Your Wednesday Briefing – The New York Times


Your Wednesday Briefing – The New York Times

An uncertain fate for Ukrainian holdouts in MariupolHundreds of Ukrainian soldiers from the Azovstal steel mill in Mariupol who had made a last stand

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Hundreds of Ukrainian soldiers from the Azovstal steel mill in Mariupol who had made a last stand against Russian forces are now in the Kremlin’s custody and have been transported to Russian-held territory after Ukraine’s military ordered them to surrender. Russian officials have raised the prospect that at least some may be treated as war criminals. Follow the latest updates from the war.

News of Ukraine’s surrender order to its fighters, widely viewed domestically as heroes who have stared down deprivation and doom, was greeted with anxiety in the country, where antipathy toward Russia has only deepened since the war. Many expressed fears that the last defenders of Mariupol would suffer as prisoners of Russia.

The surrender at Mariupol, a once-thriving southeast port now largely reduced to ruin, is one of Russia’s few significant territorial achievements in its nearly three-month invasion of Ukraine. Both sides acknowledge that talks have essentially collapsed.

First person: “I am waiting for news and praying,” said Natalia Zarytska, part of a delegation of wives and mothers of men who had been in Azovstal.

Analysis: Russia spent years overhauling its military. The invasion shows how the effort failed.

In other news from the invasion:

Billions of people in poorer countries face a major economic crisis as the consequences of Russia’s assault on Ukraine are compounded by other challenges, including the pandemic, a global tightening of credit and a slowdown in China, the second-largest economy after that of the U.S.

The most direct repercussions can be seen in the rising prices of cooking fuel, fertilizer and staple foods like wheat. “It’s like wildfires in all directions,” said Jayati Ghosh, an economist at the University of Massachusetts Amherst. “This is much bigger than after the global financial crisis. Everything is stacked against the low- and middle-income countries.”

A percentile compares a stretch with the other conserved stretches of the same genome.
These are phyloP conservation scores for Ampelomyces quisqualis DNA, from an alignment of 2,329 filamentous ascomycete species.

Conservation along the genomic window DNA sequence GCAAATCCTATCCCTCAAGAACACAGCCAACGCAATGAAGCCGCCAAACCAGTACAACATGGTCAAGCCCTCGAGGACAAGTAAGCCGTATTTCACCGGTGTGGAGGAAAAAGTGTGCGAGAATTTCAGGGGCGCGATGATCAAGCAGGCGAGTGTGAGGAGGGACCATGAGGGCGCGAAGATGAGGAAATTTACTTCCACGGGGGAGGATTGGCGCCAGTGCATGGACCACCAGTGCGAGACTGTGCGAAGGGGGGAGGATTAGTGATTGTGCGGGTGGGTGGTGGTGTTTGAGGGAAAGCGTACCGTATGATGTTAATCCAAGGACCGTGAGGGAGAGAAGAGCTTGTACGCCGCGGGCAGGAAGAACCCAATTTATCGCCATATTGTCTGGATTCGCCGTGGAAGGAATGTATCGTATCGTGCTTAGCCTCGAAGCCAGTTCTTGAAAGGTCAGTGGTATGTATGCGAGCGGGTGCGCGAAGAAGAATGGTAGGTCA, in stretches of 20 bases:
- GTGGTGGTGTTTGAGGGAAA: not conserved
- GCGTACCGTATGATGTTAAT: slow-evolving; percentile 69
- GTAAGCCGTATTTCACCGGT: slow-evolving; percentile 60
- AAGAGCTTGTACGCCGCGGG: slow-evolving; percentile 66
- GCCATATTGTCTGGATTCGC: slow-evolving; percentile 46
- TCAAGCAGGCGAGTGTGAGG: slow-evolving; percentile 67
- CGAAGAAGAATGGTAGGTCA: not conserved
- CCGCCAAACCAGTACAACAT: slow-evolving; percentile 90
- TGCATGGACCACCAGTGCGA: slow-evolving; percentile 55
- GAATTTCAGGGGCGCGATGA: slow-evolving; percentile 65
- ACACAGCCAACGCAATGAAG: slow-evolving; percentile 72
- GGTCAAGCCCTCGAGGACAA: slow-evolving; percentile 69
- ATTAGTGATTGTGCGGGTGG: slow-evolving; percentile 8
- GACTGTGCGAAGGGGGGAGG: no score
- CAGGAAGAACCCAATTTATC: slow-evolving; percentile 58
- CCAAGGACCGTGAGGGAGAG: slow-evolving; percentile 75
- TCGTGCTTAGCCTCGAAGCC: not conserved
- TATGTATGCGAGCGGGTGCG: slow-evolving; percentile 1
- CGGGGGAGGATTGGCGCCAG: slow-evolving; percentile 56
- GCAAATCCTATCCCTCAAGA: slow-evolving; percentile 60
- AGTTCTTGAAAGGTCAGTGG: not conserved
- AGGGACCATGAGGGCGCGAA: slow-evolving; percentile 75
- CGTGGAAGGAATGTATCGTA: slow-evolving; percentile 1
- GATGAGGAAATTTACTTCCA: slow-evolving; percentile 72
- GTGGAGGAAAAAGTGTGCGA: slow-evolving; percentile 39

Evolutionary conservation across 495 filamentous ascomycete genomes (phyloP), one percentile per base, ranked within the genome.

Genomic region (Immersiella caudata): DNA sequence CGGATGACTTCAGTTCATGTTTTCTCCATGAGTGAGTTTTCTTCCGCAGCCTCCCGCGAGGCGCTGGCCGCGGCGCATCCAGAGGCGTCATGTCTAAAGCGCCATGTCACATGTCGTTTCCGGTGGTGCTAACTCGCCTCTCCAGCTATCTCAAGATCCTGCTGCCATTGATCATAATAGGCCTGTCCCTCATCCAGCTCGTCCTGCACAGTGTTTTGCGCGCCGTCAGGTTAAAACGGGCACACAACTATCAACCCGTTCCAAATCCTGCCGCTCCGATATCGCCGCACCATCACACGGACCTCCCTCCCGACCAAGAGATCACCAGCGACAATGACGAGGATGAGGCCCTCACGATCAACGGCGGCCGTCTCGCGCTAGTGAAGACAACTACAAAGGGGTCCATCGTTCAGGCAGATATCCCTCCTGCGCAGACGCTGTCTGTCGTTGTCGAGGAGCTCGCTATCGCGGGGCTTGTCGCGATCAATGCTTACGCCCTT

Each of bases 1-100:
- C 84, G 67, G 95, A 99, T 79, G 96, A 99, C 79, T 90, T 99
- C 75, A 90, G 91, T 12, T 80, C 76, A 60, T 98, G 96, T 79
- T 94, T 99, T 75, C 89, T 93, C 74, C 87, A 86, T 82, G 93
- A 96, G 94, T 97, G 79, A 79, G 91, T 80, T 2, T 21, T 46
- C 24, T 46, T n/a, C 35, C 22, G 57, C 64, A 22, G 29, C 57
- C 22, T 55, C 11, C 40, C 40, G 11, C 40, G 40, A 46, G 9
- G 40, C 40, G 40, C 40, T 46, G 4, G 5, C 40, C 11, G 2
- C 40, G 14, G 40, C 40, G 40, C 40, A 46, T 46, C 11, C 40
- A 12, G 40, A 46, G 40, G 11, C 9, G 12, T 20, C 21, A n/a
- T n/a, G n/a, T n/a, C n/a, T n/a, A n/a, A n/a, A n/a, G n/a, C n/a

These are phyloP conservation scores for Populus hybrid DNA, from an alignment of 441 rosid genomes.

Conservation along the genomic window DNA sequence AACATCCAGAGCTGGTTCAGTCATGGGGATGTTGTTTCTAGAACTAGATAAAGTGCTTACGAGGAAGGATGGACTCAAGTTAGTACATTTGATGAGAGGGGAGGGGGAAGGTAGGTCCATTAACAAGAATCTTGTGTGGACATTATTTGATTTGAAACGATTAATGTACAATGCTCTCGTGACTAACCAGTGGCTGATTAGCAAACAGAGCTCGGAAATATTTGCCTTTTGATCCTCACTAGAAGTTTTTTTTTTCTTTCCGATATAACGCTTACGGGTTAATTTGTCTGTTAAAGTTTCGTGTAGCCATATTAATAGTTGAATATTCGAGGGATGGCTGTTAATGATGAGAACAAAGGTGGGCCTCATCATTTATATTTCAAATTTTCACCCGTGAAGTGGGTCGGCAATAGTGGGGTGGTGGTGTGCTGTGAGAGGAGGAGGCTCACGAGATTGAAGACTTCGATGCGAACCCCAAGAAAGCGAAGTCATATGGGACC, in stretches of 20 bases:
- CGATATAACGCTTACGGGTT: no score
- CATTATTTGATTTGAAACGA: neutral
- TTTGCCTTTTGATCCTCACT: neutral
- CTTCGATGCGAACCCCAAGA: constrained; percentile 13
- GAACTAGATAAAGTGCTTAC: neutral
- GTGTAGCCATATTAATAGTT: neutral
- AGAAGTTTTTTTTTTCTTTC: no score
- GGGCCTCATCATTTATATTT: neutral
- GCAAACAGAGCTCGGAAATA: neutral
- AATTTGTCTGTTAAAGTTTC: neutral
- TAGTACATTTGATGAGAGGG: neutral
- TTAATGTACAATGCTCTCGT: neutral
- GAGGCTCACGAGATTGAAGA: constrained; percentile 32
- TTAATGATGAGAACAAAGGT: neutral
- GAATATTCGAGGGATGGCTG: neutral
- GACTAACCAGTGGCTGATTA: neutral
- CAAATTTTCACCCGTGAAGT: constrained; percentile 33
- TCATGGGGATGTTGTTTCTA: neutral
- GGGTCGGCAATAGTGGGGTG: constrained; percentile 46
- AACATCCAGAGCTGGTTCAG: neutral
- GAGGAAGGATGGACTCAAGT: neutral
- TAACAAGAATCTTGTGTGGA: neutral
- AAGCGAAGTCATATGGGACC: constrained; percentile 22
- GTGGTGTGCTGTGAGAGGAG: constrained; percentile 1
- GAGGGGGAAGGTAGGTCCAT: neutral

Sanctions imposed on Russia, a major oil and gas exporter, have constrained the supply of energy, sending prices skyward and limiting global economic growth, now estimated at 3.6 percent this year compared with 6.1 percent last year. Poorer countries must choose between increasing spending to aid their populations while adding debt, or imposing budget austerity and courting social conflict.

Food shortages: More than 14 million people are on the brink of starvation in the Horn of Africa, according to the International Rescue Committee — the result of a drought combined with the pandemic and shortfalls of grains from Russia and Ukraine.

Pandemic: Covid-19 continues to assail health systems, depleting government resources and leading central banks to raise interest rates to choke off inflation. That is prompting investors to abandon lower-income countries, moving funds into less risky assets in wealthy economies.

Britain may scrap some of the rules that govern trade with Northern Ireland, a move that would set it on a collision course with the E.U., 18 months after a trade deal that was meant to douse the last fires of Brexit. Liz Truss, the British foreign secretary, said the protocol had disrupted trade between mainland Britain and Northern Ireland.

The announcement drew a sharp retort from the E.U., which said that if Britain went ahead with its plans, it would respond “with all measures at its disposal” — potentially including imposing tariffs on British goods shipped across the English Channel. “Unilateral actions contradicting an international agreement are not acceptable,” said Maros Sefcovic, vice president of the European Commission.

The Northern Ireland protocol is fiercely opposed by unionist parties that favor keeping Northern Ireland as part of the U.K. and that have complained the rules drive a wedge between the North and mainland Britain. The British government accuses the E.U. of being overly rigid in the way it applies border checks.

Details: Under legislation outlined yesterday by Truss, the British government could discard regulations including border checks on goods shipped from mainland Britain to Northern Ireland. She suggested that negotiations with the E.U. could help resolve the desire for change.

Catch-up: What is the protocol, why doesn’t Britain like it, and what is at stake? Here’s what you need to know.

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Urvashi Vaid, a lawyer and activist, was a leading figure in the fight for L.G.B.T.Q. equality over more than four decades. She died at 63.

At Les Trois Chevaux, a French restaurant in Manhattan’s West Village, jeans, shorts and sneakers are out. And don’t even think about wearing flip-flops. “At Les Trois Chevaux, we revere the style and finesse that can only be attributed to having New York swagger,” reads a pre-dinner text sent to the restaurant’s diners.

During a pandemic in which many Americans traded “hard pants” for leisure wear, dress codes are making an unexpected return to the dining room. Several new restaurants now require a certain standard of attire, by turn stern (“upscale fashionable dress code strongly enforced,” warns one) or vague (“smart casual or better,” advises another).

Whatever the particulars, the calculation is the same: a belief that many diners are eager to dress up again. And if it seems exclusionary, well, that’s sort of the point. “Dress signifies a lot of highly contested issues: gender identity and gender roles, race, class, status,” said Richard Thompson Ford, an expert on dress codes at Stanford Law School.

Besides, in the words of Jack Donaghy, a fictional executive on the sitcom “30 Rock,” you don’t need plans to wear a tuxedo: “It’s after 6. What am I, a farmer?”